• What causes you to think it looks more put together, though? That’s what systemic racism is – a part of American culture/society that is so engrained that we no longer connect the dots to race. It stands to argue that, if the roles were reversed, you may curl your straight hair for work because you think “it looks more put-together.” And there would be “nothing more to it.”

    • ReneeDeborah says:

      Wait. Just because it has not been your experience doesn’t mean that it isn’t also an issue having to do with race. Jeez!

  3. Rina Reynolds says:

    While I don’t want to question the author’s assertion that this may have something to do with race, I actually challenge anyone to find professional women of any race portrayed with naturally curly hair! It is a Madison Avenue issue. No financial magazines portray women with curly hair as professional. It is inevitable that on the days when I flat iron my naturally curly hair…I will hear 4-5 comments from colleagues and clients complimenting how professional I look. The alternative assumption is that I look unprofessional when my hair is curly?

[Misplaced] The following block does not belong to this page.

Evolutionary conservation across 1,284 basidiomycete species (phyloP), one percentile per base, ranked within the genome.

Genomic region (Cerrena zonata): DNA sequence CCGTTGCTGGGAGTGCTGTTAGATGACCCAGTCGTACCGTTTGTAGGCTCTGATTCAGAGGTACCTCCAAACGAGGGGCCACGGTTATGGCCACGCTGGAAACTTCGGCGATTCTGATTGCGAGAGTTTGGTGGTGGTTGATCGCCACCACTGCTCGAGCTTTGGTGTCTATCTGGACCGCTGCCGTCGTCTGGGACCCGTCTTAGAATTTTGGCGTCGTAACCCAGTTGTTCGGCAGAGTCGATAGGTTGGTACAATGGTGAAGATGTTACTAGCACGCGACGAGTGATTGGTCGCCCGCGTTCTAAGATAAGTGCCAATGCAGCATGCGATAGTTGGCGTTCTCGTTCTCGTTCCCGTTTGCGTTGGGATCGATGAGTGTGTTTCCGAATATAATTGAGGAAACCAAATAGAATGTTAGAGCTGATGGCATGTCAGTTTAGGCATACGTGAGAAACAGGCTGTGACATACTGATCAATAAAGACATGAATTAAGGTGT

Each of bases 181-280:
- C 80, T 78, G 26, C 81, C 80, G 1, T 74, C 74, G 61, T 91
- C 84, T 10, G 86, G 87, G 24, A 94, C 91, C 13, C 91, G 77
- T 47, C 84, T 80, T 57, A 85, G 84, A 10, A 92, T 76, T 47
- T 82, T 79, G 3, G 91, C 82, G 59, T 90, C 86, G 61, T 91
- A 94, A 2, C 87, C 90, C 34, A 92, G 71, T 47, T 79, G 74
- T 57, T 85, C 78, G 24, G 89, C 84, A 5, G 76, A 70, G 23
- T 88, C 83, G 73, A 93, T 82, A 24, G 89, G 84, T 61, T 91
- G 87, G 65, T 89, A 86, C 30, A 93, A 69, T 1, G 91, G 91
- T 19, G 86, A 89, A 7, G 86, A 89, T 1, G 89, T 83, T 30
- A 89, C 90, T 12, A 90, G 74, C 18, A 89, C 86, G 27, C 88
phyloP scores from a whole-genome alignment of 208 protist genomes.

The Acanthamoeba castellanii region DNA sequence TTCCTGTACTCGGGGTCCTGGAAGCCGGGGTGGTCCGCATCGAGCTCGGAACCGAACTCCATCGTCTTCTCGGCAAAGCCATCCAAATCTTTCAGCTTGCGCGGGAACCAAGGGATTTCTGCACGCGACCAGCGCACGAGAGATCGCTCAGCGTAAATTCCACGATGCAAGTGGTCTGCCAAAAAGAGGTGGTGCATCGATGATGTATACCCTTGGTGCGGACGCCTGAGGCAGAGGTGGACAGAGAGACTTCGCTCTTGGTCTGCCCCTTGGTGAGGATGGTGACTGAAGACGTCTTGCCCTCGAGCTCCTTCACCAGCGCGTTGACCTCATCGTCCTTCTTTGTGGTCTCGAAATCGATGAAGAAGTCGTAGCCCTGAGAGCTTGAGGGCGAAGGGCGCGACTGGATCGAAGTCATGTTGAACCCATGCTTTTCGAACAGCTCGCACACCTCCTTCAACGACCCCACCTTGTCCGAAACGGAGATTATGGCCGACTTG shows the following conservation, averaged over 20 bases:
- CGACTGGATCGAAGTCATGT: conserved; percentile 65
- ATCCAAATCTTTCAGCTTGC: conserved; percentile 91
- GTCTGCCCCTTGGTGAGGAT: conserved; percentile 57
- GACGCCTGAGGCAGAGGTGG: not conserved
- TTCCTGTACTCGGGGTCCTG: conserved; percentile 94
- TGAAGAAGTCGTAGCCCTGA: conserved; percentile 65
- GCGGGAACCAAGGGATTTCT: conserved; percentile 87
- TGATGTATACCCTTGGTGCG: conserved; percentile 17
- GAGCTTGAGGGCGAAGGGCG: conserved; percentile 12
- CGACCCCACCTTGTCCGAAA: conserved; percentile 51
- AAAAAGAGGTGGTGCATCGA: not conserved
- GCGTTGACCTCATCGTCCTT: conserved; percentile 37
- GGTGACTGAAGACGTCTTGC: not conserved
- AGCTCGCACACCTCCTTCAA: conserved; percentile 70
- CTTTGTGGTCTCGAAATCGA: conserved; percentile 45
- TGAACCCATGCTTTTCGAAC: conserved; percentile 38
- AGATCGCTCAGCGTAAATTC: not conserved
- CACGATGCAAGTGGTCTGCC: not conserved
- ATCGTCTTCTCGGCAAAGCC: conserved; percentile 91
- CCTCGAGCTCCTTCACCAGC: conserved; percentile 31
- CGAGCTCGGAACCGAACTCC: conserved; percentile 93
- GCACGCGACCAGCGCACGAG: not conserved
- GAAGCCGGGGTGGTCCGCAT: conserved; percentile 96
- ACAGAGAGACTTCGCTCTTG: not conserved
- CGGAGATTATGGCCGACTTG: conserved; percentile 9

I have dubbed the phenomenon, “Bedroom v. Board Room hair!”

    • Ana Avalos Ramirez says:

      I completely agree with your bedroom vs boardroom theory! I spent most of my 20’s and 30’s blowing out my hair, not wanting to wet it, even avoiding exercise all to save the blow out. It took me well over 2 years to retrain my curls, and most of that time to learn to love them again. At nearly 40 years of age I can finally rock my curls with confidence, and have to remind my 12 year daughter on a daily basis that her wild curls are absolutely beautiful. I hope one day she’ll love her as well, as for me I only wear it straight street ice been to the hair salon abs I must admit it dies feel pretty dang good to run my fingers through it, but nothing feels as good as those curls blowing in the wind!

  4. Janell Hobson says:

    To say that the issue of “straight” vs. “curly” hair has “nothing to do with race” is to conveniently ignore that Curly vs. Straight IS about race, about class, etc. (To be “curly” is to be closer to a non-white aesthetic, to be “natural” and not of the so-called refined and elite set).

    If “straight hair” automatically means “professional” then what are we saying about those whose natural curls immediately mark them as “unprofessional” (i.e. not white enough, not Anglo enough, not Gentile enough, not elite enough?).